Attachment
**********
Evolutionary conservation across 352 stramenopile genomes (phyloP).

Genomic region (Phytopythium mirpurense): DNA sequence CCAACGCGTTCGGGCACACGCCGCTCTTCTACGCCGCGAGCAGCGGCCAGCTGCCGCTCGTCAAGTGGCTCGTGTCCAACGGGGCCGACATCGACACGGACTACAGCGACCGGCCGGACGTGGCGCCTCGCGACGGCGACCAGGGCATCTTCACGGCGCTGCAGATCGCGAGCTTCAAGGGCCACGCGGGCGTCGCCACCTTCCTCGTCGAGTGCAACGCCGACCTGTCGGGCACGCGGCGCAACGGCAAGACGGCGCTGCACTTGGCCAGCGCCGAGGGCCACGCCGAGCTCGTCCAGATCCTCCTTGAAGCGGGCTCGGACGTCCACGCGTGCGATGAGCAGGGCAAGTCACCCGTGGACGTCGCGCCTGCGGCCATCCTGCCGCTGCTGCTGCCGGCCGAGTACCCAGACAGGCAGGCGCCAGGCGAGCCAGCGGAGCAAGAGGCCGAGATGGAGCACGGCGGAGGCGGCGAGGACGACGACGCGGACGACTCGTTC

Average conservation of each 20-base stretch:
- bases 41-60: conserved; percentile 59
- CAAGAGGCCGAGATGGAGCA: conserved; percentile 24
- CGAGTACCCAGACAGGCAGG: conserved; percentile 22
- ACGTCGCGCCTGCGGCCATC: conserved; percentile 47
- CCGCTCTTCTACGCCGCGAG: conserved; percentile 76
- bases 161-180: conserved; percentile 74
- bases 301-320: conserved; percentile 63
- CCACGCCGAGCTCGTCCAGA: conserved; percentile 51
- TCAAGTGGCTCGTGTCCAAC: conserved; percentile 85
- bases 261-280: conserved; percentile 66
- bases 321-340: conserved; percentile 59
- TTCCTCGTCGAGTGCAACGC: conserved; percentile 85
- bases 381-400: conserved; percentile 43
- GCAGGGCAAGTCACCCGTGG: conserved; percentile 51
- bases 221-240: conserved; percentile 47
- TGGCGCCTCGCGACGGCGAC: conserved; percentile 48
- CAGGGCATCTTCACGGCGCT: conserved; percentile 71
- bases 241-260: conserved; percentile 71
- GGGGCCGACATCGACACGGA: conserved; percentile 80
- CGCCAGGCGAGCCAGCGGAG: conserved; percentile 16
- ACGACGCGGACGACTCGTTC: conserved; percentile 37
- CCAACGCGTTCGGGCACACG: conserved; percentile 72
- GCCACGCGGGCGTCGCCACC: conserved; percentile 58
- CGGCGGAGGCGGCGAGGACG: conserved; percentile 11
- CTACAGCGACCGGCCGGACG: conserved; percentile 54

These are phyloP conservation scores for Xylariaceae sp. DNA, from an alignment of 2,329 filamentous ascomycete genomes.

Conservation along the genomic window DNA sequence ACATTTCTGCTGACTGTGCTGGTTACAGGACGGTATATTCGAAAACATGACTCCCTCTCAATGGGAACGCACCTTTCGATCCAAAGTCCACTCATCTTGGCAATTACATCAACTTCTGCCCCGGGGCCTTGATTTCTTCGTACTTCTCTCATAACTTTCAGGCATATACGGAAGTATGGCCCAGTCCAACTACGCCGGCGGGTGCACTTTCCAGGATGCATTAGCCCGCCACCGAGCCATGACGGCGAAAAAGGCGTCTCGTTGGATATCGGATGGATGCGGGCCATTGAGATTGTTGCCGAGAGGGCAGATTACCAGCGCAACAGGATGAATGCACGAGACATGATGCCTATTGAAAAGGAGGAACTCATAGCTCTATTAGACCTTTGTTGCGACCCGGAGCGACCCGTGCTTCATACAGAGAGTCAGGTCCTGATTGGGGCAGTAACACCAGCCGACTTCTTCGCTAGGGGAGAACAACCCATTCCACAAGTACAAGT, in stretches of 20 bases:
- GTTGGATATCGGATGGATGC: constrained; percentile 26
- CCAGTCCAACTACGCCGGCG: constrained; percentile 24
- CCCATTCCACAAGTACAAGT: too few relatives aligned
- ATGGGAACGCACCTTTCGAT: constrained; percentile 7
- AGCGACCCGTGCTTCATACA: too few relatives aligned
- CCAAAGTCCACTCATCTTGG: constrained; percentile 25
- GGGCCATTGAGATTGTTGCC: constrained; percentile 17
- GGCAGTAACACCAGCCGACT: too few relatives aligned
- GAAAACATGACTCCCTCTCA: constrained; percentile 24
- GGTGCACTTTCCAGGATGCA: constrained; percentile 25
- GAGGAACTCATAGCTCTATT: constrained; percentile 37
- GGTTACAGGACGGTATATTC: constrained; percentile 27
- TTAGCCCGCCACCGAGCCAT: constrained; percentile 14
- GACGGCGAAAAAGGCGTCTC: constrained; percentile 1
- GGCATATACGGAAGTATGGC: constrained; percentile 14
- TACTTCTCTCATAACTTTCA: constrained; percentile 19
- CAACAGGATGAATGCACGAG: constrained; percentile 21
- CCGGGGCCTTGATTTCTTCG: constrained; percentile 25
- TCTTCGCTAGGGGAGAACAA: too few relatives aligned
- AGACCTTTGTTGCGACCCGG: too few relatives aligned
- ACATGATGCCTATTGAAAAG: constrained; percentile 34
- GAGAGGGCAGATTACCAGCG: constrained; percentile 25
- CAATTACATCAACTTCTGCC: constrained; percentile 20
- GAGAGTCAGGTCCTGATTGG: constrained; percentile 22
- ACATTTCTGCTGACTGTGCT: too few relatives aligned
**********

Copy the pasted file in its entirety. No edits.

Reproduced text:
Evolutionary conservation across 352 stramenopile genomes (phyloP).

Genomic region (Phytopythium mirpurense): DNA sequence CCAACGCGTTCGGGCACACGCCGCTCTTCTACGCCGCGAGCAGCGGCCAGCTGCCGCTCGTCAAGTGGCTCGTGTCCAACGGGGCCGACATCGACACGGACTACAGCGACCGGCCGGACGTGGCGCCTCGCGACGGCGACCAGGGCATCTTCACGGCGCTGCAGATCGCGAGCTTCAAGGGCCACGCGGGCGTCGCCACCTTCCTCGTCGAGTGCAACGCCGACCTGTCGGGCACGCGGCGCAACGGCAAGACGGCGCTGCACTTGGCCAGCGCCGAGGGCCACGCCGAGCTCGTCCAGATCCTCCTTGAAGCGGGCTCGGACGTCCACGCGTGCGATGAGCAGGGCAAGTCACCCGTGGACGTCGCGCCTGCGGCCATCCTGCCGCTGCTGCTGCCGGCCGAGTACCCAGACAGGCAGGCGCCAGGCGAGCCAGCGGAGCAAGAGGCCGAGATGGAGCACGGCGGAGGCGGCGAGGACGACGACGCGGACGACTCGTTC

Average conservation of each 20-base stretch:
- bases 41-60: conserved; percentile 59
- CAAGAGGCCGAGATGGAGCA: conserved; percentile 24
- CGAGTACCCAGACAGGCAGG: conserved; percentile 22
- ACGTCGCGCCTGCGGCCATC: conserved; percentile 47
- CCGCTCTTCTACGCCGCGAG: conserved; percentile 76
- bases 161-180: conserved; percentile 74
- bases 301-320: conserved; percentile 63
- CCACGCCGAGCTCGTCCAGA: conserved; percentile 51
- TCAAGTGGCTCGTGTCCAAC: conserved; percentile 85
- bases 261-280: conserved; percentile 66
- bases 321-340: conserved; percentile 59
- TTCCTCGTCGAGTGCAACGC: conserved; percentile 85
- bases 381-400: conserved; percentile 43
- GCAGGGCAAGTCACCCGTGG: conserved; percentile 51
- bases 221-240: conserved; percentile 47
- TGGCGCCTCGCGACGGCGAC: conserved; percentile 48
- CAGGGCATCTTCACGGCGCT: conserved; percentile 71
- bases 241-260: conserved; percentile 71
- GGGGCCGACATCGACACGGA: conserved; percentile 80
- CGCCAGGCGAGCCAGCGGAG: conserved; percentile 16
- ACGACGCGGACGACTCGTTC: conserved; percentile 37
- CCAACGCGTTCGGGCACACG: conserved; percentile 72
- GCCACGCGGGCGTCGCCACC: conserved; percentile 58
- CGGCGGAGGCGGCGAGGACG: conserved; percentile 11
- CTACAGCGACCGGCCGGACG: conserved; percentile 54

These are phyloP conservation scores for Xylariaceae sp. DNA, from an alignment of 2,329 filamentous ascomycete genomes.

Conservation along the genomic window DNA sequence ACATTTCTGCTGACTGTGCTGGTTACAGGACGGTATATTCGAAAACATGACTCCCTCTCAATGGGAACGCACCTTTCGATCCAAAGTCCACTCATCTTGGCAATTACATCAACTTCTGCCCCGGGGCCTTGATTTCTTCGTACTTCTCTCATAACTTTCAGGCATATACGGAAGTATGGCCCAGTCCAACTACGCCGGCGGGTGCACTTTCCAGGATGCATTAGCCCGCCACCGAGCCATGACGGCGAAAAAGGCGTCTCGTTGGATATCGGATGGATGCGGGCCATTGAGATTGTTGCCGAGAGGGCAGATTACCAGCGCAACAGGATGAATGCACGAGACATGATGCCTATTGAAAAGGAGGAACTCATAGCTCTATTAGACCTTTGTTGCGACCCGGAGCGACCCGTGCTTCATACAGAGAGTCAGGTCCTGATTGGGGCAGTAACACCAGCCGACTTCTTCGCTAGGGGAGAACAACCCATTCCACAAGTACAAGT, in stretches of 20 bases:
- GTTGGATATCGGATGGATGC: constrained; percentile 26
- CCAGTCCAACTACGCCGGCG: constrained; percentile 24
- CCCATTCCACAAGTACAAGT: too few relatives aligned
- ATGGGAACGCACCTTTCGAT: constrained; percentile 7
- AGCGACCCGTGCTTCATACA: too few relatives aligned
- CCAAAGTCCACTCATCTTGG: constrained; percentile 25
- GGGCCATTGAGATTGTTGCC: constrained; percentile 17
- GGCAGTAACACCAGCCGACT: too few relatives aligned
- GAAAACATGACTCCCTCTCA: constrained; percentile 24
- GGTGCACTTTCCAGGATGCA: constrained; percentile 25
- GAGGAACTCATAGCTCTATT: constrained; percentile 37
- GGTTACAGGACGGTATATTC: constrained; percentile 27
- TTAGCCCGCCACCGAGCCAT: constrained; percentile 14
- GACGGCGAAAAAGGCGTCTC: constrained; percentile 1
- GGCATATACGGAAGTATGGC: constrained; percentile 14
- TACTTCTCTCATAACTTTCA: constrained; percentile 19
- CAACAGGATGAATGCACGAG: constrained; percentile 21
- CCGGGGCCTTGATTTCTTCG: constrained; percentile 25
- TCTTCGCTAGGGGAGAACAA: too few relatives aligned
- AGACCTTTGTTGCGACCCGG: too few relatives aligned
- ACATGATGCCTATTGAAAAG: constrained; percentile 34
- GAGAGGGCAGATTACCAGCG: constrained; percentile 25
- CAATTACATCAACTTCTGCC: constrained; percentile 20
- GAGAGTCAGGTCCTGATTGG: constrained; percentile 22
- ACATTTCTGCTGACTGTGCT: too few relatives aligned